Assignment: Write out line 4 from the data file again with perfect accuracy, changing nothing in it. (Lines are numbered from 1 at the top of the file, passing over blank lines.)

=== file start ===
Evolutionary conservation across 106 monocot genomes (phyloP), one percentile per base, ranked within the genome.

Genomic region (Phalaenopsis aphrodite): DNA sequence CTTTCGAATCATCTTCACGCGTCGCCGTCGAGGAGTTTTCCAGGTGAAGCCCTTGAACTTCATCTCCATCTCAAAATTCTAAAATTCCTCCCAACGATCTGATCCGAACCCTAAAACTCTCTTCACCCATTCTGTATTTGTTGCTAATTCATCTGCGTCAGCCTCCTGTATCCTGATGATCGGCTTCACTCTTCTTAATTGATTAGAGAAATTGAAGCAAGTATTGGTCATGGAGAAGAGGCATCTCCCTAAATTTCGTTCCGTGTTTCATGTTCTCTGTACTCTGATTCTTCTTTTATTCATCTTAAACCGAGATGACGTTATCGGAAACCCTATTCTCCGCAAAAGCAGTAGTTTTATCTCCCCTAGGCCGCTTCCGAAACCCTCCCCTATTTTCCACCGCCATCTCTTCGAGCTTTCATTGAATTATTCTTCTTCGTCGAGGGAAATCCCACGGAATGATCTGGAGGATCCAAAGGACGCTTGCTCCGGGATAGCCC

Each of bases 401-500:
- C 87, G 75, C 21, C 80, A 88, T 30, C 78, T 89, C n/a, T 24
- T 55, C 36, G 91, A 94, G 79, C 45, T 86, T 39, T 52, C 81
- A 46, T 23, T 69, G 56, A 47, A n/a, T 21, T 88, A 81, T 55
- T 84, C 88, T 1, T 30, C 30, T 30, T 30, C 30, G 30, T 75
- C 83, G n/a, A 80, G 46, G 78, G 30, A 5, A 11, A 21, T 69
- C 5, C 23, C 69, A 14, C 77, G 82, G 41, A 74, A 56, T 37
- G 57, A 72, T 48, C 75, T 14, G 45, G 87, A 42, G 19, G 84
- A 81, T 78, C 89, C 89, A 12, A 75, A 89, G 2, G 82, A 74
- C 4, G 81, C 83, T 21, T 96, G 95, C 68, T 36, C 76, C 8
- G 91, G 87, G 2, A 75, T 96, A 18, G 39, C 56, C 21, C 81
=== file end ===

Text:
- C 87, G 75, C 21, C 80, A 88, T 30, C 78, T 89, C n/a, T 24